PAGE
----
Desmond Patton and Kathleen McKeown: Violence on the Digital Street: Intervening in Aggression and Loss Using Qualitative Analysis and Machine Learning


Monday, February 5, 2018, 11:30am to 1:00pm


Maxwell Dworkin 119
Firearm violence remains a serious public health problem in the United States, where the overall firearm death rate is 10 times higher than other high-income countries. Cities like Chicago have seen a 53.1% increase in homicides in 2016 and 2017 due to guns. Traditional firearm violence intervention work treats the problem like an epidemic, where violent behavior transmits and spreads based on exposure through face-to face interactions. However, contemporary violence prevention and intervention strategies exclude social media as a risk factor for firearm violence nor are there tools available to community based organizations for early detection of social media content that may be threatening. We address this critical gap in assessing social media as a risk factor for firearm violence by utilizing qualitative analysis and community member expertise to annotate a social media corpus of archived Twitter from youth and young adults in high-risk neighborhoods in Chicago. This rich annotation is then used as data for a semi-supervised machine learning approach to automatically detect expressions of aggression and loss. Our approach uses an ensemble of distantly supervised methods to analyze the language and emojis of the tweets.

Dr. Desmond Upton Patton is an assistant professor at the Columbia School of Social Work, Fellow at the Berkman Klein Center for Internet and Society at Harvard university and Faculty Affiliate of the Social Intervention Group (SIG) and the Data Science Institute. He directs the SAFElab where his team utilizes qualitative and computational data collection methods to examine how and why interpersonal conflict and violence, trauma, grief and identity are expressed on social media and the real world impact they have on well-being for low-income youth of color.

His current research projects examine:

  1. How gang involved youth conceptualize threats on social media
  2. The extent to which social media shapes and facilitates interpersonal conflict and interrupts grief.
  3. Developing an online tool for detecting aggression, grief and substance use in social media posts and images in partnership with the Data Science Institute at Columbia.

Dr. Patton’s research on Internet Banging has been discussed on several media outlets, including the New York Times, New York Magazine, Chicago Tribune, USA Today, NPR, ABC News, and Vice; it was most recently cited in an Amici Curae Brief submitted to the United States Supreme Court in the Elonis v. United States case which examined the issues of interpreting threats on social media. Before coming to Columbia in July of 2015, Dr. Patton was an assistant professor at the University of Michigan School of Social Work and School of Information. He received a BA in Anthropology and Political Science, with honors, from the University of North Carolina- Greensboro, an MSW from the University of Michigan School of Social Work, and a PhD in Social Service Administration from the University of Chicago. Dr. Patton is the 2018 Society for Social Work and Research Deborah Padgett Early Career Award Achievement Winner.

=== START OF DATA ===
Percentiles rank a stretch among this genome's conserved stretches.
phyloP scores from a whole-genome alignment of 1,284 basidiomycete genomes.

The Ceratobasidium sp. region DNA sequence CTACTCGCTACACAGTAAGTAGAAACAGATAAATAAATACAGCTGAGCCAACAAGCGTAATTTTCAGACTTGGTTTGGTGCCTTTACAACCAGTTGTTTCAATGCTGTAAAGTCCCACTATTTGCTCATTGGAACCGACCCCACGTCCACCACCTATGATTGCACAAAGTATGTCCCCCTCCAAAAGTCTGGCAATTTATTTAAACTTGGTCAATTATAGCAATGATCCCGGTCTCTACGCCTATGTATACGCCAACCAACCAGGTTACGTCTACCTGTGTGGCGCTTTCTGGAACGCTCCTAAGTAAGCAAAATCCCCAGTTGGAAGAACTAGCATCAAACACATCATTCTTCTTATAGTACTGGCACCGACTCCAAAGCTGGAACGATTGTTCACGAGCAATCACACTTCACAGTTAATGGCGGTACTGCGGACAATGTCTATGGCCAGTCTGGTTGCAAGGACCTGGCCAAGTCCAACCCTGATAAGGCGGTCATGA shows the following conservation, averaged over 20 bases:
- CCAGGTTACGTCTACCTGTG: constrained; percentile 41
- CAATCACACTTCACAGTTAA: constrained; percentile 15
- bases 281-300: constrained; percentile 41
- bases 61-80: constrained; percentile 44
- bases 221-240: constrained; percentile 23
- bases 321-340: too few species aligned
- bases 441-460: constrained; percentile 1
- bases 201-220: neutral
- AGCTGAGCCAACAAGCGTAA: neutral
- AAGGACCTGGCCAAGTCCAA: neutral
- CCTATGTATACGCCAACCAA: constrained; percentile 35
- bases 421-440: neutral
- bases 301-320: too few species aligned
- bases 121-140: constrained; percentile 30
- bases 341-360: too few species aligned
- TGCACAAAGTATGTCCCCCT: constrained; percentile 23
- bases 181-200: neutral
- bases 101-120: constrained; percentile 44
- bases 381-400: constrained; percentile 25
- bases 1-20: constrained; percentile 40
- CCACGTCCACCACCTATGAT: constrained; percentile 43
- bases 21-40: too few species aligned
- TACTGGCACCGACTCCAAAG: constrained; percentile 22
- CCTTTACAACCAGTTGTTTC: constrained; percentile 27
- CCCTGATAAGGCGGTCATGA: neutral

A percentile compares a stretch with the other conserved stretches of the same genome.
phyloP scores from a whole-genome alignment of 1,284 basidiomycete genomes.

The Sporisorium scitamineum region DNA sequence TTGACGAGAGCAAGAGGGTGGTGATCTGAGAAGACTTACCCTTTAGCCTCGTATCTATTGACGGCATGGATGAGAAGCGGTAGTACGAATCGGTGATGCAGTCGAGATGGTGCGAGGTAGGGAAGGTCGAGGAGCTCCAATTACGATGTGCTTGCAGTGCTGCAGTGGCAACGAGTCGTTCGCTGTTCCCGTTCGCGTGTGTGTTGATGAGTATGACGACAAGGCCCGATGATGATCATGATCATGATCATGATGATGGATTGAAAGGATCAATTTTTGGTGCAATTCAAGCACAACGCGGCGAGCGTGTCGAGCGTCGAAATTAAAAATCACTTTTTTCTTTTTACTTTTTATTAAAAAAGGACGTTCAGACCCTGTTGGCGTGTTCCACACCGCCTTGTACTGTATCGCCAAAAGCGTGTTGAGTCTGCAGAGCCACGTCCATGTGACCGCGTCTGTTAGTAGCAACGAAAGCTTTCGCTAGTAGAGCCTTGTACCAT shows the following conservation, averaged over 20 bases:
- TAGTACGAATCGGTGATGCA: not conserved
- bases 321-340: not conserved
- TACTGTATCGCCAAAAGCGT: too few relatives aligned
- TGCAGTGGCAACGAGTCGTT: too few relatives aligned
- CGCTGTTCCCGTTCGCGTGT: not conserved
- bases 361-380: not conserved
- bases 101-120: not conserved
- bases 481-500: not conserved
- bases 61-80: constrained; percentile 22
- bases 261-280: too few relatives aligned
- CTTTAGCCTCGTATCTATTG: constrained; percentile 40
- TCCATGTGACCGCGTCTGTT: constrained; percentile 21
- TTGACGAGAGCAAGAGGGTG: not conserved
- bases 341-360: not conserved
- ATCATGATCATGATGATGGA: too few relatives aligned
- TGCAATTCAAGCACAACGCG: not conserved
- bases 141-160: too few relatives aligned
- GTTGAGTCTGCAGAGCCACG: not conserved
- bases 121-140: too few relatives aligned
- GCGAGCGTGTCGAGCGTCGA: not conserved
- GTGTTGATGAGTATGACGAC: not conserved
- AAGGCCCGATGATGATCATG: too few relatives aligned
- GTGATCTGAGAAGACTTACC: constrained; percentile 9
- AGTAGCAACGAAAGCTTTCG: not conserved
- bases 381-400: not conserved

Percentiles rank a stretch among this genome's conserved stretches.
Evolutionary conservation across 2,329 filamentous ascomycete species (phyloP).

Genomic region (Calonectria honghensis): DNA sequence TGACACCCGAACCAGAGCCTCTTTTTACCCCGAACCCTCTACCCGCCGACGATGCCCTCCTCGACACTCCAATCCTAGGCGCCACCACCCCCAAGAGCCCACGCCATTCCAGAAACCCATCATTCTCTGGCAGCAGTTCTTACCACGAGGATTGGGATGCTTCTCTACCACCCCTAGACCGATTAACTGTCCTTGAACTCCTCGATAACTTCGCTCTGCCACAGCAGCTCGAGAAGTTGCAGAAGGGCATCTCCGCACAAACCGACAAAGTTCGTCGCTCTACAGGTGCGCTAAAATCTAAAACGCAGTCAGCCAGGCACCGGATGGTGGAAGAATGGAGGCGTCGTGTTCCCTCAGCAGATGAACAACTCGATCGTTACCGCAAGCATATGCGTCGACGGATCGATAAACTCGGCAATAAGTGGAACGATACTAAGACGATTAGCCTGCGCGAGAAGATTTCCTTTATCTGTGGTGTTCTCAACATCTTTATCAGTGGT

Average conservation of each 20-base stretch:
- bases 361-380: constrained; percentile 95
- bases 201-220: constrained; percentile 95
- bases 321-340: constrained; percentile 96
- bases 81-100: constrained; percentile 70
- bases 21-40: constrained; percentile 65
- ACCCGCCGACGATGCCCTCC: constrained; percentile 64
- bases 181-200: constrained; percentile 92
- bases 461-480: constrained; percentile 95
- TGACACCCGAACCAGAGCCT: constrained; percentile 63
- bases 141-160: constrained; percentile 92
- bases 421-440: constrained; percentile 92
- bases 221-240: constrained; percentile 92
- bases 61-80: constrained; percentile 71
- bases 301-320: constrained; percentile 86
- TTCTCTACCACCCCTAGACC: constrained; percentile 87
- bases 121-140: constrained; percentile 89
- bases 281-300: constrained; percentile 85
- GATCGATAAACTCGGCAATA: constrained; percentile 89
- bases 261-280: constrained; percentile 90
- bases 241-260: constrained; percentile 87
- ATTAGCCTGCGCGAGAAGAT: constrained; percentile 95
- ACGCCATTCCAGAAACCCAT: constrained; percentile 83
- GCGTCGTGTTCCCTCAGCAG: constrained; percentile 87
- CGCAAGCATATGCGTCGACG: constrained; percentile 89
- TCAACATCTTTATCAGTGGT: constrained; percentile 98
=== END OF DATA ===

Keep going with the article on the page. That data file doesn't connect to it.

Dr. Kathleen R. McKeown is the Henry and Gertrude Rothschild Professor of Computer Science at Columbia University and the Founding Director of the Data Science Institute. She served as Director from 2012 to 2017. In earlier years, she served as Department Chair from 1998-2003 and as Vice Dean for Research for the School of Engineering and Applied Science for two years. A leading scholar and researcher in the field of natural language processing, McKeown focuses her research on big data; her interests include text summarization, question answering, natural language generation, and multilingual applications. She has received numerous honors and awards, including AAAI Fellow, a Founding Fellow of the Association for Computational Linguistics and an ACM Fellow. Early on she received the National Science Foundation Presidential Young Investigator Award, and a National Science Foundation Faculty Award for Women. In 2010, she won both the Columbia Great Teacher Award—an honor bestowed by the students—and the Anita Borg Woman of Vision Award for Innovation. McKeown served as secretary and board member of the Computing Research Association. She was president, vice president, and secretary treasurer of the Association of Computational Linguistics (ACL), a member of the Executive Council of the American Association for Artificial Intelligence (AAAI), the co-program chair of AAAI in 1991 and conference chair of ACL in 2008. She currently serves as co-chair of the National Academies Roundtable on Data Science Education.